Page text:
Here at Green Building 101, we’ve looked at many ways that you can design, build, and renovate your home with more attention to your health and the environment. This is the tenth installment in the series, and now that you’ve been thoroughly educated, we’re going to dig into the nitty gritty details. Get ready for glamour; we’re talking today about plug loads.
Ah, plug loads! Very exciting, you say…but what are they?! Let’s simplify. We’re talking about everything and anything that you plug in—major appliances, task lights, consumer electronics, home office products and a variety of miscellaneous tools and devices. Minus the lights, which Jill featured two weeks ago, we’re left with nearly 50 percent of an average home’s electricity bill. Lighting commonly adds another 15-20 percent. Space heating and cooling, cooking, and water heating make up the rest, and also comprise your natural gas bill. So let’s investigate the primary energy suckers.
Pay up-front for quality appliances.
Some call these white goods, but they come in all colors and buying the right models can save you lots in energy costs over time. Refrigerators, freezers, dishwashers, clothes washers and dryers, and stoves and ranges will cost you plenty to purchase and even more to operate. But manufacturers are bringing more efficient models to the market all the time, so choose wisely.
The easiest way to identify the most energy-efficient products is to look for the ENERGY STAR label. EPA continues to improve their product specifications to ensure that industry is staying aggressive with energy efficiency. Among major appliances, refrigerators, freezers, dishwashers and clothes washers are all labeled. Also look for “Energy Guide” tags, which show a model’s expected annual energy use and how that ranks against peer models.
ENERGY STAR qualified clothes washers will save both energy and water, but remember to use cold water as much as possible and wash full loads of laundry. Clothes dryers are not labeled by ENERGY STAR because most models use about the same amount of electricity. But consider choosing a dryer with a moisture sensor so that it will shut off automatically when your clothes are dry.
Room air conditioners fly off the shelves in summer months. We covered these two weeks ago, but remember to choose the correct size and opt for a high SEER rating.
Consumer electronics and home office products continue to dominate our homes as we try to satisfy our entertainment and networking interests. The Consumer Electronics Association estimates that the average home has more than 25 consumer electronics products. And many of these devices are left on 24 hours a day. We have evolved into an always-on, always-connected society and CE products highlight this fascination. Remember that many devices continue to draw power even when they are “off.” ENERGY STAR has addressed this by requiring qualified products to use minimal energy while in stand-by mode. So look for the ENERGY STAR on televisions, DVD players, audio components, and telephony products.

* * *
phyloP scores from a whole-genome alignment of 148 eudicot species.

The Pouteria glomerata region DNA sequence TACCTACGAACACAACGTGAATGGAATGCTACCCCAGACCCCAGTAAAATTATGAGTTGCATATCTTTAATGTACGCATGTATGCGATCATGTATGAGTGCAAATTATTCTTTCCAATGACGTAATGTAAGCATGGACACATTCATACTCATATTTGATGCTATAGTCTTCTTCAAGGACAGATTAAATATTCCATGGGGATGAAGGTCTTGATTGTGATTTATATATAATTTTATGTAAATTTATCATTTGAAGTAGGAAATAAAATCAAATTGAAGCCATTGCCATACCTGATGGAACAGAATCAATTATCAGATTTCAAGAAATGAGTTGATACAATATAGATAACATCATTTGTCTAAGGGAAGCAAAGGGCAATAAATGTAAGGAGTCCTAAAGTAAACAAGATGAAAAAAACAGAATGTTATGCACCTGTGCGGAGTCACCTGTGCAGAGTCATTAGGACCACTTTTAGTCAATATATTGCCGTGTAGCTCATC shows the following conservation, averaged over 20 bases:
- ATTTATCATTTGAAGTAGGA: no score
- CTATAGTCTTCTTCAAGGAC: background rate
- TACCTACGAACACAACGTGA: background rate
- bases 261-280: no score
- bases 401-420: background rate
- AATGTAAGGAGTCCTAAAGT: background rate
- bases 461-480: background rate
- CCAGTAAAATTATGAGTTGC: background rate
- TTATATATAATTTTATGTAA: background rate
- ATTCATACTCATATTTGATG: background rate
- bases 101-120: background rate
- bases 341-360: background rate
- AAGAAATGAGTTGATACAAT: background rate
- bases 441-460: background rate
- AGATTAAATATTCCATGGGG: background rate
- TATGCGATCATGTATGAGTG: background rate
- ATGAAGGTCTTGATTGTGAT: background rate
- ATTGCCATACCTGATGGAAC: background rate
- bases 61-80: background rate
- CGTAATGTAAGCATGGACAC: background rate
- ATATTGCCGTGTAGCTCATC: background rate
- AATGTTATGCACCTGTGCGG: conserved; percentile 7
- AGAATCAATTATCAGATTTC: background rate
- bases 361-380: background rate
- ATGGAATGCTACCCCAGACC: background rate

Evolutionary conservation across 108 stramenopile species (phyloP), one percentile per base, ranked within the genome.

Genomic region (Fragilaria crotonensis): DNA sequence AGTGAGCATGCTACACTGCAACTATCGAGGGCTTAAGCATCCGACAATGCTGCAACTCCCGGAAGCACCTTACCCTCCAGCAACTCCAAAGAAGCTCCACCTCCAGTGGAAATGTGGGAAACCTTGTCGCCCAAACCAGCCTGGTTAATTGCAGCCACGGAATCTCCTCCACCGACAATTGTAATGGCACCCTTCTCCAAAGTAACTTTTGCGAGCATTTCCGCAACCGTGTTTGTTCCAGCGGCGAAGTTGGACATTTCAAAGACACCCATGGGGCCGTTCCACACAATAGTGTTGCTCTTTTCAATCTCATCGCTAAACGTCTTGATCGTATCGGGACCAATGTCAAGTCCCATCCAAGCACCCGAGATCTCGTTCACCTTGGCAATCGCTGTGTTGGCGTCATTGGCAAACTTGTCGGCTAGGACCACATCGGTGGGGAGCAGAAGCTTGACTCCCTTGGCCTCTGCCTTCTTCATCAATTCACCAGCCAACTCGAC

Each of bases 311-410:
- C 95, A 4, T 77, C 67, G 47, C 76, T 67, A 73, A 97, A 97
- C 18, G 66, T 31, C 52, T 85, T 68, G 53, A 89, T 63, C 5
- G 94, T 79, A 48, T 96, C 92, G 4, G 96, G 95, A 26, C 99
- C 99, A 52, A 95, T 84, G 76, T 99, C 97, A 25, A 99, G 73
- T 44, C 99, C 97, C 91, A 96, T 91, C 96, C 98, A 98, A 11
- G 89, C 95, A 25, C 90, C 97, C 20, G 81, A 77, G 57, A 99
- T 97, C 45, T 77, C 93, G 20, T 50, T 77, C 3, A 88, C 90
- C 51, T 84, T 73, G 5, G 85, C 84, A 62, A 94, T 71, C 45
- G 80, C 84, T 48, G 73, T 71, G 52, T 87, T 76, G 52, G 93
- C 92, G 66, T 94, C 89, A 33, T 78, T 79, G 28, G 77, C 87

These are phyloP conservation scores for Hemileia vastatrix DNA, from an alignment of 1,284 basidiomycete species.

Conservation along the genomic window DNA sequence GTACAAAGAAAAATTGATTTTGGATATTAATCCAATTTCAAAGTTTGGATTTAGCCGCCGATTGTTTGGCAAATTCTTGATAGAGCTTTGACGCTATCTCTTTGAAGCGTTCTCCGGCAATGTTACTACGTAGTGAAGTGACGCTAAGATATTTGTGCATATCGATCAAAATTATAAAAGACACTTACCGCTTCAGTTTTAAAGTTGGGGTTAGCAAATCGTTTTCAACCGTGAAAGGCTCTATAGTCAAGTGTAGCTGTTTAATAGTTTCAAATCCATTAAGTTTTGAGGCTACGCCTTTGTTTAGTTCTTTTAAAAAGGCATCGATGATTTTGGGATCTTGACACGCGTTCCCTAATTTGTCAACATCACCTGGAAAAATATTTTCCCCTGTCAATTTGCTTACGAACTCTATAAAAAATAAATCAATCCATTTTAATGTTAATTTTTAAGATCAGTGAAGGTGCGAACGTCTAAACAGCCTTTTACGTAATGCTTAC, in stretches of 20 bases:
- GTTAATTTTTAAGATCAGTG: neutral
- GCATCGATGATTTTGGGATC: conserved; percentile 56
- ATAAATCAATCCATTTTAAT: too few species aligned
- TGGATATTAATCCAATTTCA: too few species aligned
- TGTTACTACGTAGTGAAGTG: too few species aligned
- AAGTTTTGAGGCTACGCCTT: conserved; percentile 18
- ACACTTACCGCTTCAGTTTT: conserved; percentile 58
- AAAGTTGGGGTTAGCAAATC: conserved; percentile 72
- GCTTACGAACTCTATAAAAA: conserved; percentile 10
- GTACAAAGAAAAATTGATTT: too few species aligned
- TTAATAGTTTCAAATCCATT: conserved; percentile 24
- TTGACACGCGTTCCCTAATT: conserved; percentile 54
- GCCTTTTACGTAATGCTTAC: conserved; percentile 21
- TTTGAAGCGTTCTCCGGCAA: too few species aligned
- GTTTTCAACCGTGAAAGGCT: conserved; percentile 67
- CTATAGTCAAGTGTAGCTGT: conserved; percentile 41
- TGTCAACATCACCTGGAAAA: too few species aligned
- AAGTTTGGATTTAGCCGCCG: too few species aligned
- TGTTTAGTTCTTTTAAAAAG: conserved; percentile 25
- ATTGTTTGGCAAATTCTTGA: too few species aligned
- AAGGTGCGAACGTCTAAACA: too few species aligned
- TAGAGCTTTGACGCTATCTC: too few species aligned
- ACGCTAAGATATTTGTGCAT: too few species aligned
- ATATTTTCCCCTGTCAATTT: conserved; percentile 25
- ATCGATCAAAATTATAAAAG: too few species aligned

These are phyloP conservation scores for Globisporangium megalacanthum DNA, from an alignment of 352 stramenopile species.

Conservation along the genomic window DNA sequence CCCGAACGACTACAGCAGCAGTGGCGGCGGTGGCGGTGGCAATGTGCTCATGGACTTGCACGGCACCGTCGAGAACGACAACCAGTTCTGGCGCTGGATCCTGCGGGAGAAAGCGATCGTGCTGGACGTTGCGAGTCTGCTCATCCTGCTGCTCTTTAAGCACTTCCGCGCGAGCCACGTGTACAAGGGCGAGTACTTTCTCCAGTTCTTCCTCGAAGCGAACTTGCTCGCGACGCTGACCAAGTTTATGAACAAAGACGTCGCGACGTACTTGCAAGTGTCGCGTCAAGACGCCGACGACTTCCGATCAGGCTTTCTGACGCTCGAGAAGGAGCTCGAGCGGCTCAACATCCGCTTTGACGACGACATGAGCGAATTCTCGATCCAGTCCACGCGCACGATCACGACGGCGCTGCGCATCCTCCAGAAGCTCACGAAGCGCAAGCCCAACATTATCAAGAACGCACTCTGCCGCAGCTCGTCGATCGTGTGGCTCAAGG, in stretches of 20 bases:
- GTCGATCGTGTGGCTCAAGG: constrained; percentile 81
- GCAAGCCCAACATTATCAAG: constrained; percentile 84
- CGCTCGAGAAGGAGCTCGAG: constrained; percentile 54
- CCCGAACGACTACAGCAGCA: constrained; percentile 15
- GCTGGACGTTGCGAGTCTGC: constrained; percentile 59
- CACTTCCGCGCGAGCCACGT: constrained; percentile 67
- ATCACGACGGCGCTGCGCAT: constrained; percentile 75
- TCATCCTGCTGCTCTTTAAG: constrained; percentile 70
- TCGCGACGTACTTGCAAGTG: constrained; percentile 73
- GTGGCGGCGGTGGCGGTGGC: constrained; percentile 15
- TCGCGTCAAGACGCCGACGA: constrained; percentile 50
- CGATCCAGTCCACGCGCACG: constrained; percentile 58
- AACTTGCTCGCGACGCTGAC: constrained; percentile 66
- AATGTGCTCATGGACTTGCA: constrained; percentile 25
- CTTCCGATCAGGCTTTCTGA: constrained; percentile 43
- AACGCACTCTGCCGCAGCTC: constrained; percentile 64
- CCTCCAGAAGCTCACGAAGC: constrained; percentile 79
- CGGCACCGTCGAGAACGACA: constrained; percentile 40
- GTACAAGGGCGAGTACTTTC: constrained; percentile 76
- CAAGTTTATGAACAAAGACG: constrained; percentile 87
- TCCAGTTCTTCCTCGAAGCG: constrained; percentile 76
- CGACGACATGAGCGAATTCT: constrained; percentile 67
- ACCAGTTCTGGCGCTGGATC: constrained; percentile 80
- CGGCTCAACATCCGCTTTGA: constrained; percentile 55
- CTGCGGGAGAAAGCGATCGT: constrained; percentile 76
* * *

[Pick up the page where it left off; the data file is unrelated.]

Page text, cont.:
Speaking of being connected, more of us work from home these days, and having a full cache of networked home office products—computer, monitor, printer, fax, scanner, Internet router—is not uncommon. So look for the ENERGY STAR and also remember to check your power management settings on your computer. Screen savers were okay for your Apple IIe, but we don’t need them anymore—they prevent the computer and monitor from going into a low-power sleep mode.
Many products, such as TVs and computers, are attracting attention for their active power use as well. Large screen plasma TVs, for instance, use much more energy in active mode than older, smaller analog models. Screen size and display technology (CRT, plasma, LCD), and resolution (HD) are all key factors, so be sure to compare before you buy. A moderately-sized LCD model should suffice.
Tools, toys and toasters
Our drive for connectivity also means cell phones and PDAs, and that’s just the beginning of our many digital toys. These products use chargers called external power adapters. Problem is, most of us leave these adapters plugged in even when we’re carrying our phones around town, and these little black boxes suck bits of energy all day and night. Some of these devices are being made to operate more efficiently and ENERGY STAR now labels the best.
There’s also toys that we leave at home. Better keep your XBox and Play Station in check. They use a lot of energy, too.
Lastly, be aware of all the small appliances and electric devices around your home: humidifiers and dehumidifiers, toasters, coffee makers, microwaves, fans, hot tubs, waterbed and pool heaters, air cleaners, battery chargers and rechargeable tools, to name a few. Each only uses a small amount of electricity, but it all adds up. Of this list, dehumidifiers, battery chargers, and air cleaners are labeled by ENERGY STAR.
Unplug devices when possible and use power strips to make disconnecting easier.
See past articles in the series here:
Location & Community
Materials & Resources Part I and Part II
Indoor Air Quality
Heating & Cooling
Choices for Green Power